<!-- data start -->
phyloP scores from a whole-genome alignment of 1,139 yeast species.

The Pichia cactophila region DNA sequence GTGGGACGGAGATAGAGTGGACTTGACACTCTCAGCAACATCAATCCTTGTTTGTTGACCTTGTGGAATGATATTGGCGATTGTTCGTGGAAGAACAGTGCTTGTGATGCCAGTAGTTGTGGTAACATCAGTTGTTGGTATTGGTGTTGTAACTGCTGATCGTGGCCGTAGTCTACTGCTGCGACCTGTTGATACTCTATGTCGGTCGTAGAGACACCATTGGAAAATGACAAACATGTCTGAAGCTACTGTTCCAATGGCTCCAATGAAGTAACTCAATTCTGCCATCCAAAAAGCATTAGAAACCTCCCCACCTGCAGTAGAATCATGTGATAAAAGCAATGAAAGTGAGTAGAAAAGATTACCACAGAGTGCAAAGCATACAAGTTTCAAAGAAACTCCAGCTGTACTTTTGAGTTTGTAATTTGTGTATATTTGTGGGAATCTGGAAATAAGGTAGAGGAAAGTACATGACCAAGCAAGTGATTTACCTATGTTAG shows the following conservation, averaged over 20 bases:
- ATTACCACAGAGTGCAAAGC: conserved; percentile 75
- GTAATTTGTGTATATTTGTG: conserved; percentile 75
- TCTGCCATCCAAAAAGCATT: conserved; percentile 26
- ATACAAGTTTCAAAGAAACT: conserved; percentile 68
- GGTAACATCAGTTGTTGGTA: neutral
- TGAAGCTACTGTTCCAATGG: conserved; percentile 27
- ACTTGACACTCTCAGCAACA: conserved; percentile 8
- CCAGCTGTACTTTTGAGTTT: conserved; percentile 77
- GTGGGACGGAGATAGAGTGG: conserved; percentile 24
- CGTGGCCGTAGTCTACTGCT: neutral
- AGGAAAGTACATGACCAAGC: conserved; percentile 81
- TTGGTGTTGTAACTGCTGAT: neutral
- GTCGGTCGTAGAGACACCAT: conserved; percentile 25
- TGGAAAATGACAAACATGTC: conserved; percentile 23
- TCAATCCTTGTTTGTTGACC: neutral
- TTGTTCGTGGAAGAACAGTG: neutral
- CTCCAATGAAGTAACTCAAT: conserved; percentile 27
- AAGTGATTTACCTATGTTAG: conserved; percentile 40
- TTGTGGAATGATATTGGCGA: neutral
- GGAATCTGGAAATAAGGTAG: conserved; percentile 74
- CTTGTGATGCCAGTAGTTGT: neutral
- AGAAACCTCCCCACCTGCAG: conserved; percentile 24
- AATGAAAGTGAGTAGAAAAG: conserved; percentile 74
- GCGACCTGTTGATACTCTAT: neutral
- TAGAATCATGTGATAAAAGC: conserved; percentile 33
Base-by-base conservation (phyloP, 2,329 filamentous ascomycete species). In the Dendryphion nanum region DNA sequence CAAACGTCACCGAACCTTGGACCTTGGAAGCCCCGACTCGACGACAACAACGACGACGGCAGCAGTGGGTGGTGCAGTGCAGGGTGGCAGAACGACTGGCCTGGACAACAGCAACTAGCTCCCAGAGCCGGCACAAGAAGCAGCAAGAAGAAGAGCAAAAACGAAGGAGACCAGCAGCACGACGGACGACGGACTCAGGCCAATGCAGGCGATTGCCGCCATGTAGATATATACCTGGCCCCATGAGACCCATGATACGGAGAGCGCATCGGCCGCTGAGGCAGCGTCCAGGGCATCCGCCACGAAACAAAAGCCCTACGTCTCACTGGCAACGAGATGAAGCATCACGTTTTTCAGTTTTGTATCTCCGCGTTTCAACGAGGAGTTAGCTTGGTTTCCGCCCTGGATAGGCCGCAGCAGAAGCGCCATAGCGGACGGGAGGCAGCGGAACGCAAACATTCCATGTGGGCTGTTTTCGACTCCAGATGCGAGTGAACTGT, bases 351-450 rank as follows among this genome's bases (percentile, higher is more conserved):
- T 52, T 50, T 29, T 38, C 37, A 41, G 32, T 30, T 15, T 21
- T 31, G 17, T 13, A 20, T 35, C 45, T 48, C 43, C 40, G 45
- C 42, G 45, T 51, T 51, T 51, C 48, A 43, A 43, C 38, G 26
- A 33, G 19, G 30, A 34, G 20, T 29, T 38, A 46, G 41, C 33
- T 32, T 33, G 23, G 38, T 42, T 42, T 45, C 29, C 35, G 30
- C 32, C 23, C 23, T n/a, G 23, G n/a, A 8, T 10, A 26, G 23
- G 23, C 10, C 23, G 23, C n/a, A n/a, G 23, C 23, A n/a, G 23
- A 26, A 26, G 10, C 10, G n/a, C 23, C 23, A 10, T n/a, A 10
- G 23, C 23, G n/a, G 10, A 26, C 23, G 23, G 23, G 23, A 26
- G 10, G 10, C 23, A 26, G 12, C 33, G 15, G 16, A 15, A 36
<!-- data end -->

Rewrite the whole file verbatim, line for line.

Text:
phyloP scores from a whole-genome alignment of 1,139 yeast species.

The Pichia cactophila region DNA sequence GTGGGACGGAGATAGAGTGGACTTGACACTCTCAGCAACATCAATCCTTGTTTGTTGACCTTGTGGAATGATATTGGCGATTGTTCGTGGAAGAACAGTGCTTGTGATGCCAGTAGTTGTGGTAACATCAGTTGTTGGTATTGGTGTTGTAACTGCTGATCGTGGCCGTAGTCTACTGCTGCGACCTGTTGATACTCTATGTCGGTCGTAGAGACACCATTGGAAAATGACAAACATGTCTGAAGCTACTGTTCCAATGGCTCCAATGAAGTAACTCAATTCTGCCATCCAAAAAGCATTAGAAACCTCCCCACCTGCAGTAGAATCATGTGATAAAAGCAATGAAAGTGAGTAGAAAAGATTACCACAGAGTGCAAAGCATACAAGTTTCAAAGAAACTCCAGCTGTACTTTTGAGTTTGTAATTTGTGTATATTTGTGGGAATCTGGAAATAAGGTAGAGGAAAGTACATGACCAAGCAAGTGATTTACCTATGTTAG shows the following conservation, averaged over 20 bases:
- ATTACCACAGAGTGCAAAGC: conserved; percentile 75
- GTAATTTGTGTATATTTGTG: conserved; percentile 75
- TCTGCCATCCAAAAAGCATT: conserved; percentile 26
- ATACAAGTTTCAAAGAAACT: conserved; percentile 68
- GGTAACATCAGTTGTTGGTA: neutral
- TGAAGCTACTGTTCCAATGG: conserved; percentile 27
- ACTTGACACTCTCAGCAACA: conserved; percentile 8
- CCAGCTGTACTTTTGAGTTT: conserved; percentile 77
- GTGGGACGGAGATAGAGTGG: conserved; percentile 24
- CGTGGCCGTAGTCTACTGCT: neutral
- AGGAAAGTACATGACCAAGC: conserved; percentile 81
- TTGGTGTTGTAACTGCTGAT: neutral
- GTCGGTCGTAGAGACACCAT: conserved; percentile 25
- TGGAAAATGACAAACATGTC: conserved; percentile 23
- TCAATCCTTGTTTGTTGACC: neutral
- TTGTTCGTGGAAGAACAGTG: neutral
- CTCCAATGAAGTAACTCAAT: conserved; percentile 27
- AAGTGATTTACCTATGTTAG: conserved; percentile 40
- TTGTGGAATGATATTGGCGA: neutral
- GGAATCTGGAAATAAGGTAG: conserved; percentile 74
- CTTGTGATGCCAGTAGTTGT: neutral
- AGAAACCTCCCCACCTGCAG: conserved; percentile 24
- AATGAAAGTGAGTAGAAAAG: conserved; percentile 74
- GCGACCTGTTGATACTCTAT: neutral
- TAGAATCATGTGATAAAAGC: conserved; percentile 33
Base-by-base conservation (phyloP, 2,329 filamentous ascomycete species). In the Dendryphion nanum region DNA sequence CAAACGTCACCGAACCTTGGACCTTGGAAGCCCCGACTCGACGACAACAACGACGACGGCAGCAGTGGGTGGTGCAGTGCAGGGTGGCAGAACGACTGGCCTGGACAACAGCAACTAGCTCCCAGAGCCGGCACAAGAAGCAGCAAGAAGAAGAGCAAAAACGAAGGAGACCAGCAGCACGACGGACGACGGACTCAGGCCAATGCAGGCGATTGCCGCCATGTAGATATATACCTGGCCCCATGAGACCCATGATACGGAGAGCGCATCGGCCGCTGAGGCAGCGTCCAGGGCATCCGCCACGAAACAAAAGCCCTACGTCTCACTGGCAACGAGATGAAGCATCACGTTTTTCAGTTTTGTATCTCCGCGTTTCAACGAGGAGTTAGCTTGGTTTCCGCCCTGGATAGGCCGCAGCAGAAGCGCCATAGCGGACGGGAGGCAGCGGAACGCAAACATTCCATGTGGGCTGTTTTCGACTCCAGATGCGAGTGAACTGT, bases 351-450 rank as follows among this genome's bases (percentile, higher is more conserved):
- T 52, T 50, T 29, T 38, C 37, A 41, G 32, T 30, T 15, T 21
- T 31, G 17, T 13, A 20, T 35, C 45, T 48, C 43, C 40, G 45
- C 42, G 45, T 51, T 51, T 51, C 48, A 43, A 43, C 38, G 26
- A 33, G 19, G 30, A 34, G 20, T 29, T 38, A 46, G 41, C 33
- T 32, T 33, G 23, G 38, T 42, T 42, T 45, C 29, C 35, G 30
- C 32, C 23, C 23, T n/a, G 23, G n/a, A 8, T 10, A 26, G 23
- G 23, C 10, C 23, G 23, C n/a, A n/a, G 23, C 23, A n/a, G 23
- A 26, A 26, G 10, C 10, G n/a, C 23, C 23, A 10, T n/a, A 10
- G 23, C 23, G n/a, G 10, A 26, C 23, G 23, G 23, G 23, A 26
- G 10, G 10, C 23, A 26, G 12, C 33, G 15, G 16, A 15, A 36